Julius Randle made a huge leap this year — 24.1 points and 10.2 rebounds a game, shooting 42% from 3, which completely opened up his offensive game because he was always able to bully his way to the rim and score. It’s going to win him the Most Improved Player award this year and likely land him on an All-NBA team.
It’s also going to get him a big payday from the Knicks as one of their core players. The questions are when will he sign that deal and for how much?
ESPN’s Brian Windhorst reported what has been widely expected around the league — the Knicks will talk contract extension with Randle this offseason.
The sudden drop of an anticipated 2021 free-agent class has caused a ripple effect for the coming offseason — teams have turned their attention to extending their own 2022 free agents.
Randle is a prime example and, for the Knicks, has gone from a maybe to a must-have…
The Knicks can add up to four years to Randle’s contract, and both sides intend to talk over the summer to see if they can come to an agreement, sources said. But salary-cap rules limit the raise in Randle’s salary to a max of 20%.
According to the numbers from NBC’s Dan Feldman, the most the Knicks can offer Randle in an extension is four years, $119 million, plus they would fully guarantee his salary for next season. It would work out to a little less than $140 million over five years for Randle with likely met incentives, and he could lock it in this year.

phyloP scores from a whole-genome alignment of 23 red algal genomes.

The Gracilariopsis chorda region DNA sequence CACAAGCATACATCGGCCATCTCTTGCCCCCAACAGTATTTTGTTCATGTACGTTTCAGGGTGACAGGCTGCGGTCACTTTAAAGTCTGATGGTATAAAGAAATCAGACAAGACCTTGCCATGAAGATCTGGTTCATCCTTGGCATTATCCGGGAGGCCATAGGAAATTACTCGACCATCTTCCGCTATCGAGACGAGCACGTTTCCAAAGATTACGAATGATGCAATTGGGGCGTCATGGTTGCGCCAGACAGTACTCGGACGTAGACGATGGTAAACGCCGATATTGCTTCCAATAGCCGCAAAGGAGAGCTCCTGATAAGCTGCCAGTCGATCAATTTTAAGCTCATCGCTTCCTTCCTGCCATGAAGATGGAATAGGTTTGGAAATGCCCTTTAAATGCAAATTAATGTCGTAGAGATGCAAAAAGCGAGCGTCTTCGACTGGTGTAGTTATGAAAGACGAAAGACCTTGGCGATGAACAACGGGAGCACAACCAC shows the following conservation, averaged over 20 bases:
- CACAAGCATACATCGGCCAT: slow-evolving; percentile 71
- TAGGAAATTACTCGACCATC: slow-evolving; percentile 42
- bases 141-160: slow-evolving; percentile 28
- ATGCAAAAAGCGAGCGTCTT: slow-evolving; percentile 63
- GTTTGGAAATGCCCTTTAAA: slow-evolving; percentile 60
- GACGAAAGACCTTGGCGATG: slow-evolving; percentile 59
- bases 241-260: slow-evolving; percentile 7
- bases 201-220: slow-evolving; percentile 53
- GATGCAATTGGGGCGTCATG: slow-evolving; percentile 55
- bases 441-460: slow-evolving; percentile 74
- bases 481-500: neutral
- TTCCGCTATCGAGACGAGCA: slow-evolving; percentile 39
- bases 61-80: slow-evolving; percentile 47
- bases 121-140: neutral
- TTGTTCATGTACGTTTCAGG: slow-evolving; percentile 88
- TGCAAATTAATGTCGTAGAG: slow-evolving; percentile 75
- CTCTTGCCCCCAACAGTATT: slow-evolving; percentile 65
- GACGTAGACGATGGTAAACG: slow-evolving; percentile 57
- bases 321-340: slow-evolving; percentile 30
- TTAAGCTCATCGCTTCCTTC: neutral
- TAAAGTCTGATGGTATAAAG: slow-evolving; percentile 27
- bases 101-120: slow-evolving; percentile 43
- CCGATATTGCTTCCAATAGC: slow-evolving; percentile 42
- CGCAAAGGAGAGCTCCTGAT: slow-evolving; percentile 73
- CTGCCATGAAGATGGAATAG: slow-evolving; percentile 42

However, if he wants to bet on himself, Randle could play out next season on his current contract, become a free agent in the summer of 2022, then re-sign with the Knicks for a five-year maximum contract worth an estimated $201 million, a contract that would go one year longer than the extension.
Randle has said he likes playing for Tom Thibodeau and the Knicks and isn’t looking to leave, but he could play one more year in New York, become a free agent, and sign a four-year, $149 million contract with another team in 2022.
At the end of this season, at age 26, Randle will have made about $59 million. That’s a lot of money, but his next contract is going to be generational wealth — the kind of money that sets up his children and grandchildren. Will he want to take the bird in the hand this offseason or bet on the big money one year later?
It’s something to watch this offseason… but first we get to watch Randle and the Knicks in the playoffs.